“Say, you got a cigarette?”
That question might take on a new meaning if the Biden administration has its way. The Build Back Better framework — in addition to its cringey, clunky name — contains an insidious tax on nicotine products that flies in the face of Biden’s promise not to raise taxes on anyone making less than $400,000 per year.
Democrats claim that this new tax could raise $100 billion of that sweet Build Back Better money. (But wait, weren’t we told that it was supposed to pay for itself?)
Back in September, Brad Palumbo wrote at the Foundation for Economic Education:
Progressive politicians often claim they only want to raise taxes on “the rich.” Yet these proposed taxes would undoubtedly hurt poor and working-class Americans the most. According to the CDC, “people living below the poverty level and people having lower levels of educational attainment have higher rates of cigarette smoking than the general population.” And research shows that low-income people spend a higher percentage of their income on cigarettes.
And it’s not just cigarette smokers who could pay the price. The taxes apply to vape products as well.
Estimates show that the tax may not raise the revenue that the Biden administration claims it will. And — as with every big government program — there’s a massive unintended consequence that could stem from these Build Back Better taxes.
A report from the Tax Foundation demonstrates that when states raise taxes on cigarette products, it leads to black-market conditions. That’s right: like the speakeasies and moonshine runners of the Prohibition era, higher taxes on nicotine products could lead to smuggling.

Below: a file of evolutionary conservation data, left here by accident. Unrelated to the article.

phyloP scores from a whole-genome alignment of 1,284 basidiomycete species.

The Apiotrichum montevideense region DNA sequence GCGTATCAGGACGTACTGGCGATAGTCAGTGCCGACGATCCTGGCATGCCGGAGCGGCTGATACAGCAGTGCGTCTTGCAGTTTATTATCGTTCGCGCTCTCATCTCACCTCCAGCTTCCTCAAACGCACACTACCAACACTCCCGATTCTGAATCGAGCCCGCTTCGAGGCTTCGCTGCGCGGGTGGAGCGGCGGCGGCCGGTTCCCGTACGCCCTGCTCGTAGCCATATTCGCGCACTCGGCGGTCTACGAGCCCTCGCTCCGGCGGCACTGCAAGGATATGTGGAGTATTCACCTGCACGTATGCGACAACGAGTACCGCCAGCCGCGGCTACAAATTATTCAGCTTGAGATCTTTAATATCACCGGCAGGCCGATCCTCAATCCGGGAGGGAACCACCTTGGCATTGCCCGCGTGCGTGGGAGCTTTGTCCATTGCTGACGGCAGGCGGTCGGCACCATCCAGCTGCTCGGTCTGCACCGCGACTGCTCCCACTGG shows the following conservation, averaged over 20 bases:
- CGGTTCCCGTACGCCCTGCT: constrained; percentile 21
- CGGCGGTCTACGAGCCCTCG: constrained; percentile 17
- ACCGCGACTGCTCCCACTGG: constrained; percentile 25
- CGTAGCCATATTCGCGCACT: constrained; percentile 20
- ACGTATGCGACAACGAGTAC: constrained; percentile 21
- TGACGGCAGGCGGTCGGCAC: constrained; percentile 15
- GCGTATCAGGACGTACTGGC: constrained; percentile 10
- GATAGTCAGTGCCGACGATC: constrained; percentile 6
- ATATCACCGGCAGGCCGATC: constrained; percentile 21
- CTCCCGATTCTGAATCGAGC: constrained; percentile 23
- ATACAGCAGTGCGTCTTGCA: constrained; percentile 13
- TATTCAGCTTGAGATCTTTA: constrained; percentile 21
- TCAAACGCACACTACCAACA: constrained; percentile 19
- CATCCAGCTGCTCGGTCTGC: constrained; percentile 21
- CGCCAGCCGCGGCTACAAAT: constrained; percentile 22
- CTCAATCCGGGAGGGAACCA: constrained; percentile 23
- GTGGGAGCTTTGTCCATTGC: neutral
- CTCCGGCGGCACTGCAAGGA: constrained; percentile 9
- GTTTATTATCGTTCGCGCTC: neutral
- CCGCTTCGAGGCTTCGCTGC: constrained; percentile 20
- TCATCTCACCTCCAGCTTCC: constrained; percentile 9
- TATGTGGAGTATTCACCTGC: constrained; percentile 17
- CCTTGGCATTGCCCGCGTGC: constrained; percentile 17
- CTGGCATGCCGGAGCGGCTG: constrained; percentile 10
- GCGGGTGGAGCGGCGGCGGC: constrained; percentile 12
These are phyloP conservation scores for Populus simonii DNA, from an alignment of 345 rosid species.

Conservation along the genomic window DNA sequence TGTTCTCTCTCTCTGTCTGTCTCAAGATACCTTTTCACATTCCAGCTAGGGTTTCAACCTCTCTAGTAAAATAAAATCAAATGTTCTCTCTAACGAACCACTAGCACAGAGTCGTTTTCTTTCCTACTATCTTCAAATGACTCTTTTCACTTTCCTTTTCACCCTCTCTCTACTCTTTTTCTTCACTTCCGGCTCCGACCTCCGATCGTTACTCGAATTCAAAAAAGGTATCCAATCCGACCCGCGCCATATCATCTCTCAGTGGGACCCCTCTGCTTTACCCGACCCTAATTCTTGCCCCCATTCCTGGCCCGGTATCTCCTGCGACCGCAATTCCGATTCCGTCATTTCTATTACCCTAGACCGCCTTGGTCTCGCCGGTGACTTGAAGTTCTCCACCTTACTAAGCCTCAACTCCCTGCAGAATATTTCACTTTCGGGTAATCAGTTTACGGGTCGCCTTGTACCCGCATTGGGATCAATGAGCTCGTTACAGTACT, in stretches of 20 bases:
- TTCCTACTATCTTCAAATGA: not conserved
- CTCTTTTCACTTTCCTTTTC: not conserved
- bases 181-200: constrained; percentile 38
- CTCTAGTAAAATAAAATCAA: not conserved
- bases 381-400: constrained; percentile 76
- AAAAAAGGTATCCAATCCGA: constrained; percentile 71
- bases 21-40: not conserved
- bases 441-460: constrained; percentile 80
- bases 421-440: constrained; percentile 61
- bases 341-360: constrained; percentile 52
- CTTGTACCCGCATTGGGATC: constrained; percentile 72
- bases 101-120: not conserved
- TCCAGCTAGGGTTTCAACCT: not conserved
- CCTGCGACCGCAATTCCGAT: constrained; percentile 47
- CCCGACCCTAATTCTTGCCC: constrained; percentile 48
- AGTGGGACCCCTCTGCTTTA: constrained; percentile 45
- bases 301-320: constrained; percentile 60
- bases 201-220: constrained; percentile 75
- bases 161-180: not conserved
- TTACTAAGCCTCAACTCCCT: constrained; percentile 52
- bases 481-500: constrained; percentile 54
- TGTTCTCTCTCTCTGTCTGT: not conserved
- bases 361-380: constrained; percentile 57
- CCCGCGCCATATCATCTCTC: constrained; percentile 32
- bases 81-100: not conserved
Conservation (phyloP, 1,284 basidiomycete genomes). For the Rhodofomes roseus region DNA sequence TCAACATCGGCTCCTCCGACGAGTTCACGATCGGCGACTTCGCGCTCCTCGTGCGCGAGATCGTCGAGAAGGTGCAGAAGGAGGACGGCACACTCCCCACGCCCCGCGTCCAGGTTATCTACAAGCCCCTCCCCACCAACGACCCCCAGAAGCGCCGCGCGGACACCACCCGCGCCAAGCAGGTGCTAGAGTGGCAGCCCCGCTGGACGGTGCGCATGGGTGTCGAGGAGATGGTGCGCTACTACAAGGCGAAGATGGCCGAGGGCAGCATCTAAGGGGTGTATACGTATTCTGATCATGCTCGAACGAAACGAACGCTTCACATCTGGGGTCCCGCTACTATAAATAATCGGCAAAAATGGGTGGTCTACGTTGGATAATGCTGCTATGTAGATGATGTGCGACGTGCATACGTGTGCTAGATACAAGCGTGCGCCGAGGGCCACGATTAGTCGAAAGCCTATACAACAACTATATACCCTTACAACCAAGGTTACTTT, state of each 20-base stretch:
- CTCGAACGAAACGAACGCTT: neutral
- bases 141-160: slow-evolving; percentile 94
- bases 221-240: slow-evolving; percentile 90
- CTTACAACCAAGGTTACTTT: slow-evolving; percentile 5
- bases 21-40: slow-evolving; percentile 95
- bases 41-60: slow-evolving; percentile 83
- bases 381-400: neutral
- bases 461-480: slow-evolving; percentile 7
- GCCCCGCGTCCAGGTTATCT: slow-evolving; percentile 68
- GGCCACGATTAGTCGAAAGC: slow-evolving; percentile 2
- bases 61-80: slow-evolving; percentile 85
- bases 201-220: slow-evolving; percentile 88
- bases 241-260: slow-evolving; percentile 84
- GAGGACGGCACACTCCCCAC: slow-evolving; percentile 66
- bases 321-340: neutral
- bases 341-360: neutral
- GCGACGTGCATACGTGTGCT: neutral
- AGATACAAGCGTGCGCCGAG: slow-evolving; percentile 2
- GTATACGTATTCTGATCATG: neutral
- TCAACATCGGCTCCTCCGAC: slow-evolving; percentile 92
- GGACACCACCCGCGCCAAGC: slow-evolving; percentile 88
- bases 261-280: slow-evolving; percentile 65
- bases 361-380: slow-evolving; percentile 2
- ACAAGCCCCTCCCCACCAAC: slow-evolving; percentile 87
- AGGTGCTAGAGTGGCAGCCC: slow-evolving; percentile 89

The Tax Foundation’s Ulrik Boesen writes:
The crafting of tax policy can never be divorced from an understanding of the law of unintended consequences, but it is too often disregarded or misunderstood in political debate, and sometimes policies, however well-intentioned, have unintended consequences that outweigh their benefits. One notable example of this is the ever increasing tax rates on tobacco products. A consequence of high state cigarette excise tax rates has been increased smuggling as people procure discounted packs from low-tax states and sell them in high-tax states. Growing cigarette tax differentials have made cigarette smuggling both a national problem and, in some cases, a lucrative criminal enterprise.
To put two and two together, Build Back Better could lead to criminal activity among the people the gargantuan legislation has pledged to protect.
As Brad Polumbo writes in another article at FEE:
Suffice it to say this isn’t a good thing. Black markets fuel criminal activity and lack the same accountability and quality standards of free, legal markets. But fueling the black market is just another unintended consequence of big government meddling with legal markets.
(And look, let’s take the argument out of the equation that people should simply quit smoking. I’ll be the first to make that argument, but even if someone is trying to quit, he or she is going to bear this ridiculous pay-the-tax-or-look-on-the-black-market burden until he or she can shake the addiction to nicotine.)
But don’t forget that Biden repeatedly says he refuses to raise taxes on anyone making less than $400,000 a year — a claim the Washington Post laughably called “accurate.” The Biden administration may not be raising taxes in a literal way, but back door taxes make life harder for poorer Americans and potentially add opportunities for criminal activity to thrive.
It’s not bad enough for inflation to hurt Americans of all income levels; the Biden administration and its congressional Democrat enablers want to hurt smokers even more. For all of Biden and the Democrats’ bluster about wanting to “give America’s working families the tools, choices, and freedom they need to build back better,” they don’t mind sneaking an onerous burden onto the backs of working-class people.